Sample courtesy: Hong-Bae Kim, Seoul National Univ.
The combination of fluorescence microscopy and SICM techniques can create new benefits and can provide comprehensive information for cell biology studies that is not obtainable when using only one of those techniques. While monitoring the external cellular surface morphology with SICM, the internal cellular behavior can be observed by fluorescence microscopy. In this study, an electroporated H460 cell in buffer was observed using SICM and fluorescence microscopy. The irreversible electroporation was performed at 1 kV electric pulse, and the cell was fixed with 4 % paraformaldehyde. Then the cell was imaged with SICM imaging in 1x PBS. After staining the cell with rhodamine phalloidine (red) for actin filament identification in the cell, fluorescence microscopy images were captured.
- More Comprehensive Cell Biology Study by Integrating Fluorescence Microcopy with SICM
- While monitoring external cellular surface morphology with SICM, the internal cellular molecule can be observed by Fluorescence microscopy
Simultaneous Cell Observation of SICM (surface morphology) and Fluorescence Microscopy (actin filament structure) for Fundamental Cell Analysis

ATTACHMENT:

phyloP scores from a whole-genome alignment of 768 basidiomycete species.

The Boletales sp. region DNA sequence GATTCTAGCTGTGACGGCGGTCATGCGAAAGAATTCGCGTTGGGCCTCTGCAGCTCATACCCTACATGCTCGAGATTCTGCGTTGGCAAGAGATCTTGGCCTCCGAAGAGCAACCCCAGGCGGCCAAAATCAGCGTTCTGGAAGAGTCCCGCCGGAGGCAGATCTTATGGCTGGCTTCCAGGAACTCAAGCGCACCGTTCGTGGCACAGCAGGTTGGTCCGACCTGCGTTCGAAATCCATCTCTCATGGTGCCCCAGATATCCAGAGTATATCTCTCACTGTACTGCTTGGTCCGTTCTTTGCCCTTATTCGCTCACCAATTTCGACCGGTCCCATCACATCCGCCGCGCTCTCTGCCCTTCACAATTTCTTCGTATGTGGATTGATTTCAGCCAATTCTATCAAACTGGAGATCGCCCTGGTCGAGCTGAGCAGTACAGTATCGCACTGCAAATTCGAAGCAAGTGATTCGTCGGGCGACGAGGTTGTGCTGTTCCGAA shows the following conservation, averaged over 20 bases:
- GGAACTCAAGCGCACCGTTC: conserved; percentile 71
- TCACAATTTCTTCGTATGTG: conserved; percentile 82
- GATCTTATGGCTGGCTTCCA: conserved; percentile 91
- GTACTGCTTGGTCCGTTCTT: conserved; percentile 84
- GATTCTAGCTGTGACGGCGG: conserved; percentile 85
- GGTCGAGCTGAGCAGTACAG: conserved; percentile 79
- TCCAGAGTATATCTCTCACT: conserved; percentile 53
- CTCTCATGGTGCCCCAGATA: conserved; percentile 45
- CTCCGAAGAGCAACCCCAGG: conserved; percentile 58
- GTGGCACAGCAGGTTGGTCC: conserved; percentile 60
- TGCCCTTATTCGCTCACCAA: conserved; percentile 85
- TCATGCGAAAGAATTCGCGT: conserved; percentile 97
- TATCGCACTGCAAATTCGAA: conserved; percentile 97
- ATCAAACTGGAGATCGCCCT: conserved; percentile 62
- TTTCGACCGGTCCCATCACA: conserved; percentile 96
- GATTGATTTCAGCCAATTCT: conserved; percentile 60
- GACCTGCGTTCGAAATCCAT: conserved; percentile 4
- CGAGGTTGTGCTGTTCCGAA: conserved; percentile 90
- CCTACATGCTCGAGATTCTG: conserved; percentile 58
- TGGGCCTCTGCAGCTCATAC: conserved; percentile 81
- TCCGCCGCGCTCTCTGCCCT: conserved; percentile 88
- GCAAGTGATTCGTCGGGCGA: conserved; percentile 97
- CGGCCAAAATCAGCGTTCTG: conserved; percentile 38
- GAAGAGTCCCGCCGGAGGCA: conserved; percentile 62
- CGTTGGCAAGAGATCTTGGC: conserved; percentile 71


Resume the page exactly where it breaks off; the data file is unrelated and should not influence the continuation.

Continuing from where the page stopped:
SICM imaged the treated H460 cell membrane topography first, and then the actin filament and nucleus images were acquired using fluorescence microscopy. The SICM image shows that the plasma membrane of H460 cell was physically damaged by electric pulse and many holes appeared on the surface. In the fluorescence microscopy image, the network structure of actin filaments inside the cell was clearly detected but were not damaged much.
Cytochalasin (500 ng/㎖ ) treatment on H460 cell resulted to the same irreversible electroporation. Cytochalasin causes the actin filament to break off suddenly, by binding on it and blocking the polymerization. This action of cytochalasin on actin filament was distinctively detected by fluorescence microscopy observation. Interestingly, however, cytochalasin treated H460 cell does not show any holes on the cell membrane.
Fluorescence Microscopy Integration with SICM for Cell Study
Park Cell Analysis Systems
|Park NX-Bio||Park NX10||Park XE7|
|Scanning Ion Conductance Microscopy (SICM)|
|Atomic Force Microscopy (AFM) with liquid probe hand|
|Inverted Optical Microscopy (IOM)|
|Live Cell Chamber|